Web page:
Over a period of two years, the new department progressively increased the proportion of minor project work that they handled to 80% of the total. A small group who were assigned to tank maintenance work did very well, and became quite enthusiastic. As there was a large backlog in this area, there was no problem finding work for them. Of those who had acquired new skills or accepted refresher training, several found better jobs elsewhere. Others accepted a voluntary severance package. The overall (equivalent) mainte?nance manpower number decreased by 50% within three years.
During this period, the maintenance work output remained quite steady, with backlog well under control. Overtime work fell slightly, and reliability improved.
Too much manpower is always a significant problem. So it is right to avoid that problem by having barely enough own staff (but with enough competence) to do the required work. Additional resources can be contracted to cover peak labor or skill requirements.
We should keep the manpower situation under continuous review. This should cover not only labor, but also supervisory and managerial grades. It is much easier to make gradual reductions rather than to make step changes.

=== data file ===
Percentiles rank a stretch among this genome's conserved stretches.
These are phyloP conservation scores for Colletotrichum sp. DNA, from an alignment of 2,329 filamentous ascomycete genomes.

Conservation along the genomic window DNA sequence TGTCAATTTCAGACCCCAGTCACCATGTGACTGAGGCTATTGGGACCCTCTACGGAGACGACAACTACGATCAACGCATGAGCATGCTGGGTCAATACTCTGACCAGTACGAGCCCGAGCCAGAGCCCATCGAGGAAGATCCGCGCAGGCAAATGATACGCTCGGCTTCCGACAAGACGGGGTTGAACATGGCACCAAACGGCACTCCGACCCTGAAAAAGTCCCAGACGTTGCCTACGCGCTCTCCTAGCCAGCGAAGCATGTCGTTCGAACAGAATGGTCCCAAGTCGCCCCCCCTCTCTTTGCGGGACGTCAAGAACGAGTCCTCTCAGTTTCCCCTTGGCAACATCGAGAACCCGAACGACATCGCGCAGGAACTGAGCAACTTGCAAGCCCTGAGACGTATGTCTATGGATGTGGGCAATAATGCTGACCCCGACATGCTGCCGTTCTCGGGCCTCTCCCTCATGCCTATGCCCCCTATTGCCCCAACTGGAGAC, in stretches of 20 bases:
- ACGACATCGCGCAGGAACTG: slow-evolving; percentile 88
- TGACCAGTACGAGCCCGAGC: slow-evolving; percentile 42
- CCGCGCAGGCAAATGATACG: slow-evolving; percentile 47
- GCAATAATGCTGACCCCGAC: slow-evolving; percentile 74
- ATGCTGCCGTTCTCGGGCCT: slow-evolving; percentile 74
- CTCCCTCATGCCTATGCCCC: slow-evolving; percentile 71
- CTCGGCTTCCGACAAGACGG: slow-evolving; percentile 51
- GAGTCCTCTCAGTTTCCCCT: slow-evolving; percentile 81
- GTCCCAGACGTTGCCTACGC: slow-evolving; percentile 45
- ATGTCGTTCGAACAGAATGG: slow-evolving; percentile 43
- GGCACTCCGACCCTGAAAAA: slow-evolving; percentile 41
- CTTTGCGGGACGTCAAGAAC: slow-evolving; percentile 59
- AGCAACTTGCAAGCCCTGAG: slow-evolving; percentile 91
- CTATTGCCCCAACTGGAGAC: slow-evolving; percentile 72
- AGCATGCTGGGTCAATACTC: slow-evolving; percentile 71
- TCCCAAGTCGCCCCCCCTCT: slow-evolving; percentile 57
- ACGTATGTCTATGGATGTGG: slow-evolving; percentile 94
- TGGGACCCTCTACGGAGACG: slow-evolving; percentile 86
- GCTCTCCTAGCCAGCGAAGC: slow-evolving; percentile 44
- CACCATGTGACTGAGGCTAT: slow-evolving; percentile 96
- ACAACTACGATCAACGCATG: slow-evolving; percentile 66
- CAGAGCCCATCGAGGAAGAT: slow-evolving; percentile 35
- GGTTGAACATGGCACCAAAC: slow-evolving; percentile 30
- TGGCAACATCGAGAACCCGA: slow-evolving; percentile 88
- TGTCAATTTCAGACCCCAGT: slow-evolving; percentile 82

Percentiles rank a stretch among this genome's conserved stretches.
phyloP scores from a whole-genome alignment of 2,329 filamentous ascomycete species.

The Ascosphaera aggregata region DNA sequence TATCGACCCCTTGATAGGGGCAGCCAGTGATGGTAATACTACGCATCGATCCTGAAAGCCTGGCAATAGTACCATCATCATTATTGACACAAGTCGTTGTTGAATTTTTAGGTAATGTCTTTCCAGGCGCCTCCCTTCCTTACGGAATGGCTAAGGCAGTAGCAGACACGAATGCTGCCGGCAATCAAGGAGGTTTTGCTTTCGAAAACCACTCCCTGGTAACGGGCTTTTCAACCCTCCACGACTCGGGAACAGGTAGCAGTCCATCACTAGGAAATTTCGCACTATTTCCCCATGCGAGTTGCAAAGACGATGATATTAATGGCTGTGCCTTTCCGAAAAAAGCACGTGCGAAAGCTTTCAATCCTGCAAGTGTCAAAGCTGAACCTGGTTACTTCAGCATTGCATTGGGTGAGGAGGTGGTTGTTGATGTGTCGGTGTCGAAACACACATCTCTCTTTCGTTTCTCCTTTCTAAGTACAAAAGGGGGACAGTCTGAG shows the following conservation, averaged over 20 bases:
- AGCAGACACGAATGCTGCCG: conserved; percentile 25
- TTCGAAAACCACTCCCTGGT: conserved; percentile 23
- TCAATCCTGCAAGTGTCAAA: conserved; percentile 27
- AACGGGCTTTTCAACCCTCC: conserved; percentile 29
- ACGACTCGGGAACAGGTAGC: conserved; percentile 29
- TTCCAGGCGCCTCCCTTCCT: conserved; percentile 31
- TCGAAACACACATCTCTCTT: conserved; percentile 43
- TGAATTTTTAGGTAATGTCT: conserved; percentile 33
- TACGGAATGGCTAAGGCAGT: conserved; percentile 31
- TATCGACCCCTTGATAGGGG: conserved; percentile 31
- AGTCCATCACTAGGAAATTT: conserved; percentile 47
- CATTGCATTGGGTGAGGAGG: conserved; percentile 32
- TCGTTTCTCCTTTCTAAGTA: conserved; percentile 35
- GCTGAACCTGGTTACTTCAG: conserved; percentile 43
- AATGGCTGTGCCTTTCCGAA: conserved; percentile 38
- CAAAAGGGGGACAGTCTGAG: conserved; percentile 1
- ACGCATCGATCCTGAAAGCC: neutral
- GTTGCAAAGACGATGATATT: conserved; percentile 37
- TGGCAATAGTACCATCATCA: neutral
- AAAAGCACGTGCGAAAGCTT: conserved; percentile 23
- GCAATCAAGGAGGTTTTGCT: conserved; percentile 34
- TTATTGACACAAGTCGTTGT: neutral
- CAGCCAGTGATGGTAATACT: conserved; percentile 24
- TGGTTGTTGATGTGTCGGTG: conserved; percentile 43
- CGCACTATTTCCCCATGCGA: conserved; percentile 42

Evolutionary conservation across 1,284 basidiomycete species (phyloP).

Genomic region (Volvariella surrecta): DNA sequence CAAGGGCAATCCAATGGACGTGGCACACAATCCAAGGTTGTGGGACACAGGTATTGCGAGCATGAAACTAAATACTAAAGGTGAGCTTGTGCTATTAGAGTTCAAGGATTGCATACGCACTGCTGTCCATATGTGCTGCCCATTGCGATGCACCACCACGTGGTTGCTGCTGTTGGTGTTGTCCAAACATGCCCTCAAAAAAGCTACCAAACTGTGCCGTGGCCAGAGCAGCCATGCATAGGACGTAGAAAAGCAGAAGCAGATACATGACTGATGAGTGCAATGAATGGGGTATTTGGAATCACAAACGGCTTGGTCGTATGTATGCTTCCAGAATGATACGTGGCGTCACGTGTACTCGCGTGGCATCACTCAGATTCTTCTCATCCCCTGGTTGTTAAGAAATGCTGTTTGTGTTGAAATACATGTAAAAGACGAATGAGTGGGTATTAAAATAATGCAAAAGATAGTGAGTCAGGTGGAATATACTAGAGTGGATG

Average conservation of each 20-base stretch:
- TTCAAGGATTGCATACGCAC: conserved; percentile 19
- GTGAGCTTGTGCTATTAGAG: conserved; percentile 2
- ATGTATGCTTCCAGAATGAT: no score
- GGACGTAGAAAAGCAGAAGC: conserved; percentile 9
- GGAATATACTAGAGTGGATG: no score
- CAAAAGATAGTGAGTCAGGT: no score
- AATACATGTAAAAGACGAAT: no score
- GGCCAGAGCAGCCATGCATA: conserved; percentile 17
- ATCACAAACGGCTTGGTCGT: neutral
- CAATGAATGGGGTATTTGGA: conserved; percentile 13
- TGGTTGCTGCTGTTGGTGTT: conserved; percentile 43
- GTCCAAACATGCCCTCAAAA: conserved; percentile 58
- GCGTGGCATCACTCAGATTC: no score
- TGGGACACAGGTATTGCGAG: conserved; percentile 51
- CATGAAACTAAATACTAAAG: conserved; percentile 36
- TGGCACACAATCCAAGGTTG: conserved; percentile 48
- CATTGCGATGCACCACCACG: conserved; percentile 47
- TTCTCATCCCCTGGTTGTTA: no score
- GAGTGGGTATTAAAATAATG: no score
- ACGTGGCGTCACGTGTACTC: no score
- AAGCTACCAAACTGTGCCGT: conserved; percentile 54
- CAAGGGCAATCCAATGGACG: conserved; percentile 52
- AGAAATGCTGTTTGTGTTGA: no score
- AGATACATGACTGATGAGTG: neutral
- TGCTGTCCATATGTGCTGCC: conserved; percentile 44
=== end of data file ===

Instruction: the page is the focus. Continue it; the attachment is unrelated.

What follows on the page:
The MD demonstrated that he was not merely a manager, but also a leader. By recognizing the local cultural and social scenario, he adapted the implementation process, thereby making it more acceptable. This alone would not have sufficed in the prevailing situation. He also saw a potential win-win possibility and capitalized on it effectively. He handled the implementation challenges thoughtfully and was sensitive to social issues.
Many companies state publicly that people are their greatest assets. Under pressure, they often liquidate these assets, without exploring alternative solutions. Loss of employment obviously affects the person concerned, both materially and emotionally. Those who are fortunate to retain their jobs may also be adversely affected. In some situations, imaginative solutions can be found, but it requires somebody who actively seeks them.
i. Parkinson, C. Northcote. 2002. Parkinson's Law: The Pursuit of Progress. Penguin. ISBN-13: 978-0141186856